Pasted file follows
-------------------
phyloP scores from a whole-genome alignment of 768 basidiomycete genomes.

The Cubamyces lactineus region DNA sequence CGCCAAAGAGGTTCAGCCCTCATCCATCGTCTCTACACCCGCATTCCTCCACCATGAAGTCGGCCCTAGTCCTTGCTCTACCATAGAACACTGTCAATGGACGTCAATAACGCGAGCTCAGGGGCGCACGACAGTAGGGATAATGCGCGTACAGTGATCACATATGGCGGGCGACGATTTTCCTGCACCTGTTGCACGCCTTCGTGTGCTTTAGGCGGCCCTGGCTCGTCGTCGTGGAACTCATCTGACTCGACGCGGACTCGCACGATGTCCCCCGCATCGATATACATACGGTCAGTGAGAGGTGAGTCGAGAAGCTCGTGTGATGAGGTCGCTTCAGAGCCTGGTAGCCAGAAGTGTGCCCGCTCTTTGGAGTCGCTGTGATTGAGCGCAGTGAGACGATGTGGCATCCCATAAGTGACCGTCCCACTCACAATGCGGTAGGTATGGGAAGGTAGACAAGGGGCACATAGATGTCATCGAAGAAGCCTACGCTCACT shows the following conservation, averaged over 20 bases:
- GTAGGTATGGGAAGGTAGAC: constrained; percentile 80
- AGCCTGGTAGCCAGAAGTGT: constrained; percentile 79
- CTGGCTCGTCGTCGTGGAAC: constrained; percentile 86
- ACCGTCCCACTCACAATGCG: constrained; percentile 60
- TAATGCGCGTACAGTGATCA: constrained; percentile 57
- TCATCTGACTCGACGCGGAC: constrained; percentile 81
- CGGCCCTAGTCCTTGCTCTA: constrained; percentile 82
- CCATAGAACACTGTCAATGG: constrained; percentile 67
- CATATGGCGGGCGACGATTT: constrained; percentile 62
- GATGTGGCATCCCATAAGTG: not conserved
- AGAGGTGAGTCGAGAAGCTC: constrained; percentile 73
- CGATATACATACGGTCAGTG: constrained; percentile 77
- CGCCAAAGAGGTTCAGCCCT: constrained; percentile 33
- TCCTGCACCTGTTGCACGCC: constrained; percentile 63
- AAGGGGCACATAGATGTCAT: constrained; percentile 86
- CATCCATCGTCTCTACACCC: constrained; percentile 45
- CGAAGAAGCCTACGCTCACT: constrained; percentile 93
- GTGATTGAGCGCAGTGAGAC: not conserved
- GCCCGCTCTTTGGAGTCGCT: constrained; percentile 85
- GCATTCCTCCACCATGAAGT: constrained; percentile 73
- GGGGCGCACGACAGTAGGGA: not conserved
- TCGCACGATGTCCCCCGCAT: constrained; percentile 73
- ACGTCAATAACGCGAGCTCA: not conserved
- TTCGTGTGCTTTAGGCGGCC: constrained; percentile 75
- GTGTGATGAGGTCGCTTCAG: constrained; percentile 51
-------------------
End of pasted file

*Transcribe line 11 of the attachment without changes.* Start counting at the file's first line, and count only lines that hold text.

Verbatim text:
- CATATGGCGGGCGACGATTT: constrained; percentile 62